ILLINOIS APPELLATE COURT — FIRST DISTRICT (2ND DIVISION) APPEAL DISMISSED.
OPINION FILED AUGUST 4, 1981.
IN RE MARRIAGE OF MYRNA IDA SCHUHAM, PETITIONER-APPELLEE, AND ANTHONY IRVING SCHUHAM, RESPONDENT-APPELLANT.
APPEAL from the Circuit Court of Cook County; the Hon. ALLAN
F. ROSIN, Judge, presiding.
MR. PRESIDING JUSTICE HARTMAN DELIVERED THE OPINION OF THE COURT:
Rehearing denied September 8, 1981.
Anthony and Myrna Schuham (hereinafter Anthony and Myrna for simplicity and clarity) were divorced in St. Louis, Missouri on July 26, 1976. Under the decree entered by the circuit court of St. Louis County on that date, Myrna received custody of their four children, Anthony was required to pay child support, and he was allowed certain visitation rights. On May 2, 1979, the Missouri court on Myrna's petition allowed her to bring the three youngest children to live with her in Chicago, which she did, and gave custody of the oldest child to Anthony. In October of 1980, Myrna filed a petition to register the 1976 Missouri decree and 1979 supplemental order (hereinafter Missouri judgments) as foreign judgments in Illinois and for an order granting an increase in child support, a modification of Anthony's visitation rights, directing payment of certain arrearages for child support, and for a rule to show cause. Anthony specially appeared in Illinois to contest jurisdiction.
The petition to register the Missouri judgments was allowed on December 10, 1980, and the trial court found that jurisdiction existed in Illinois for modification of custody, support and visitation rights. Anthony pursues an interlocutory appeal with respect to the registration order alone. An issue earlier raised by Myrna was whether the appeal is properly before this court. We have reconsidered our denial of her motion to dismiss and, for the reasons hereinafter appearing, the appeal must be dismissed.
Anthony's special appearance was filed on November 19, 1980. It prayed that the court find it did not have in personam jurisdiction over him because he was a resident of Missouri, and that it had no subject matter jurisdiction over child support and visitation in the decree allowing Myrna to remove the three children to Illinois.
A hearing was held on December 10, 1980, with respective counsel present, after which the trial court entered the order that allowed registration of the Missouri judgments. That order presumably was based upon sections 16 and 17 of the Uniform Child Custody Jurisdiction Act (hereinafter Uniform Custody Act) (Ill. Rev. Stat. 1979, ch. 40, pars. 2116, 2117), since it was the Uniform Custody Act to which the petition made reference. The court found specifically that Illinois had jurisdiction over the "parties and subject matter." The order also granted Anthony leave to file a general appearance. The trial court set that part of the petition seeking modification of child custody, visitation and support for hearing on January 22, 1981.
On January 9, 1981, Anthony filed a motion to dismiss with supporting memoranda, which made the following arguments: under the Uniform Custody Act, Illinois should decline to exercise jurisdiction to modify the decree because of the existing Missouri decree, the nature of the increased child support is an in personam action against him and he was not properly served with process, and the modification should not be allowed as being within the two years since the original decree was entered.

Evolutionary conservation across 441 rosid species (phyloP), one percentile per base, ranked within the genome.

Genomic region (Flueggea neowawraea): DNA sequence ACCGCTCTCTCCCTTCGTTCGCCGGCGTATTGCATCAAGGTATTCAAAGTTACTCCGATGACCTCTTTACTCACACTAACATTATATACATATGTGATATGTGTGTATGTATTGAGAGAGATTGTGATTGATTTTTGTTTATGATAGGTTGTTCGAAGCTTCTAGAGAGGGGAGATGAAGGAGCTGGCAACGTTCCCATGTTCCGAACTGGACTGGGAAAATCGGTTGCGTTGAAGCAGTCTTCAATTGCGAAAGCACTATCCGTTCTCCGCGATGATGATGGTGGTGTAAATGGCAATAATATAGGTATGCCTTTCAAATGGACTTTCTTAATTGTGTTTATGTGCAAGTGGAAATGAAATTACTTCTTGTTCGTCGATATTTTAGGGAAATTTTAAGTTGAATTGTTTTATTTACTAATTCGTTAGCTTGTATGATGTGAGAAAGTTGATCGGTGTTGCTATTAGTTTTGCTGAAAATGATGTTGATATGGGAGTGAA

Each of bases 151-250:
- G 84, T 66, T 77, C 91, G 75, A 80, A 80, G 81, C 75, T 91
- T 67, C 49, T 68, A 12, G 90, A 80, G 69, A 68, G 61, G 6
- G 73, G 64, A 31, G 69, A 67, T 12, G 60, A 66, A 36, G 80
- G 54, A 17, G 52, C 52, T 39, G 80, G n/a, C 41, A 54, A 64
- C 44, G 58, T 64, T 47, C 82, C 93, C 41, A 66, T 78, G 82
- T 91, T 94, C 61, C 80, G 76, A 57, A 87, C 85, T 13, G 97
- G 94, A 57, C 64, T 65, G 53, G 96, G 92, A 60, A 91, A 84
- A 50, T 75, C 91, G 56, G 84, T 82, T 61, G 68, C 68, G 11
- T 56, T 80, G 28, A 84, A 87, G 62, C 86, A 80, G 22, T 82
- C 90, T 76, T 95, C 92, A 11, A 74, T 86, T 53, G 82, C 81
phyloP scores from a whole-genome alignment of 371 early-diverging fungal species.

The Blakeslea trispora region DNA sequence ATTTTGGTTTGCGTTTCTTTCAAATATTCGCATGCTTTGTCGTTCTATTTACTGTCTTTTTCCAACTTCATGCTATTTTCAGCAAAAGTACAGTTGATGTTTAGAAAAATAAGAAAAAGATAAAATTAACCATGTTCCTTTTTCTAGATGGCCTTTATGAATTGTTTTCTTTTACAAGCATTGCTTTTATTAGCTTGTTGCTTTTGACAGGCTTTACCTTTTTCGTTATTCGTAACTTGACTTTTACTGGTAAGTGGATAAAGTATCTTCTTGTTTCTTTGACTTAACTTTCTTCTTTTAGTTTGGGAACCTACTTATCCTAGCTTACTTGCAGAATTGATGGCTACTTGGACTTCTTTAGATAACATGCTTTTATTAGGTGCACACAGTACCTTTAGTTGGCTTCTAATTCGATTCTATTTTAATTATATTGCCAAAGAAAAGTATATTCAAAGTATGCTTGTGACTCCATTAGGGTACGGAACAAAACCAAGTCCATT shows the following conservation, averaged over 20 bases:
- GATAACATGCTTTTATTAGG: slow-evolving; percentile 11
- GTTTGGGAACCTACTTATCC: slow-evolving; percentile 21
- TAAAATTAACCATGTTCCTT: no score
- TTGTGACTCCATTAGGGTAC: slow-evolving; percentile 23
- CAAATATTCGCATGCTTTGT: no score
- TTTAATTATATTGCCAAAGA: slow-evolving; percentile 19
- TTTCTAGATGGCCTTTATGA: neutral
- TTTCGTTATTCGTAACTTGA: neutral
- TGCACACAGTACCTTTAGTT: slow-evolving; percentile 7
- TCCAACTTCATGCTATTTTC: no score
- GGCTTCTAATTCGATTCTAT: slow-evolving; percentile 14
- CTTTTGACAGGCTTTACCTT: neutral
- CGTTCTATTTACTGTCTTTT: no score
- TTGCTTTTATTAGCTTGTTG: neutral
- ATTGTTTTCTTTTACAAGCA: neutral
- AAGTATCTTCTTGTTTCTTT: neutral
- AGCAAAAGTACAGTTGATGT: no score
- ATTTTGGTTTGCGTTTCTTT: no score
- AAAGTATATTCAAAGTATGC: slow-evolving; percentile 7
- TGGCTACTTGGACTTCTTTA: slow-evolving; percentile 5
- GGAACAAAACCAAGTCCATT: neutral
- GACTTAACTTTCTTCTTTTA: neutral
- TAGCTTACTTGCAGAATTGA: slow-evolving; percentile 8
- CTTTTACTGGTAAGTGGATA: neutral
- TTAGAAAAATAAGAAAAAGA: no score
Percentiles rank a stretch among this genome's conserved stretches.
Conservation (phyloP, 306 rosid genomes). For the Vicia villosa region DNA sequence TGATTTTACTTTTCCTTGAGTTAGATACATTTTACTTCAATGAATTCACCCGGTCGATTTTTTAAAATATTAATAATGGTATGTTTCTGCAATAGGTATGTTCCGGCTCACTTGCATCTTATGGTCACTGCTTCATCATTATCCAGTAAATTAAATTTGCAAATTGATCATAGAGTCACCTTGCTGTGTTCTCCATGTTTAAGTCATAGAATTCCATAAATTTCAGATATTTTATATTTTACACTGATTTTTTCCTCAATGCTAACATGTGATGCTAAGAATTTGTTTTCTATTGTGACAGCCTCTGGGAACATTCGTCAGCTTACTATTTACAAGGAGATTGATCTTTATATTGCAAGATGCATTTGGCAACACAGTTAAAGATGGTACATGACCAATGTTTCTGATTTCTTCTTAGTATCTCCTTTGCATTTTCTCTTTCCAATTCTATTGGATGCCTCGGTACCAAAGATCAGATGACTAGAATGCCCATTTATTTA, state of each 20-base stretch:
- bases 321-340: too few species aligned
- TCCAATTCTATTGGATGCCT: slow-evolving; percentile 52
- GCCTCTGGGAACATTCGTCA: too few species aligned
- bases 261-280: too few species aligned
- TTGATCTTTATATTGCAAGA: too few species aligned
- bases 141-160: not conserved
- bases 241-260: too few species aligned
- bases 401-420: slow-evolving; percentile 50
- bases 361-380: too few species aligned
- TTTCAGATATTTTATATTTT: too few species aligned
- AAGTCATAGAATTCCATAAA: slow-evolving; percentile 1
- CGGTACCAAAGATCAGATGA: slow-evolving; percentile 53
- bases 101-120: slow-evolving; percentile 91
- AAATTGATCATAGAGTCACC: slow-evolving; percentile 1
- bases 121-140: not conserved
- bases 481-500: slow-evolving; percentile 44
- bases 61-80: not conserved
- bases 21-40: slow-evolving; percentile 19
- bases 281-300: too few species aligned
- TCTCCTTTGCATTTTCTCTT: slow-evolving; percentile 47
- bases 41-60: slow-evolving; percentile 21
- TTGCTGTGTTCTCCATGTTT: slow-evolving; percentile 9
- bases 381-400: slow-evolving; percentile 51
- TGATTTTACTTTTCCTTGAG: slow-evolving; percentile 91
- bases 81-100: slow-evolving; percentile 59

At the hearing held on January 22, 1981, Anthony presented his motion to dismiss Myrna's petition to register the foreign judgments which had already been ordered registered on December 10, 1980. Although Anthony perfunctorily questioned the finality of that order, he did not move to have it vacated. Anthony's counsel described the principal issue in his motion to dismiss as "whether the courts> of Illinois should assume jurisdiction of the minor children of this marriage or whether they should defer to St. Louis County, Missouri as the proper forum to litigate the issues affecting the children." His argument focused upon the application of sections 8, 14 and 15 of the Uniform Custody Act (Ill. Rev. Stat. 1979, ch. 40, pars. 2108, 2114 and 2115), not upon the registration thereunder. The argument pursued the theory that under section 15 of the Uniform Custody Act, Illinois courts> were mandated not to modify a judgment of another State unless the court that rendered the judgment did not have jurisdiction under prerequisites substantially in accordance with the Act as adopted by Illinois or the court that rendered the judgment had declined to assume jurisdiction to modify. Because Missouri adopted the Uniform Custody Act, Anthony argued that Illinois courts> were required to defer to the Missouri courts> for any modification proposed.
During that January 22 hearing, Anthony also urged that under section 8(c) of the Uniform Custody Act, Illinois courts> should decline jurisdiction because the parties agreed upon another appropriate forum and the exercise of jurisdiction by Illinois courts> would contravene the purposes of the Uniform Custody Act as set forth in section 2 (Ill. Rev. Stat. 1979, ch. 40, par. 2102). Anthony further argued the applicability of section 610(a) of the Marriage and Dissolution of Marriage Act (Ill. Rev. Stat. 1979, ch. 40, par. 610(a)), which prohibits the modification of child custody judgments unless two years have elapsed from the time the judgment was entered in the absence of reasons to believe that the children's present environment may seriously endanger their physical, mental, moral or emotional health. Lastly, Anthony complained of the method of service of process by mail, which he conceded was permitted under section 6(b)(3) of the Uniform Custody Act (Ill. Rev. Stat. 1979, ch. 40, par. 2106(b)(3)), but questioned its application under circumstances in which Myrna was also seeking a money judgment and other in personam relief.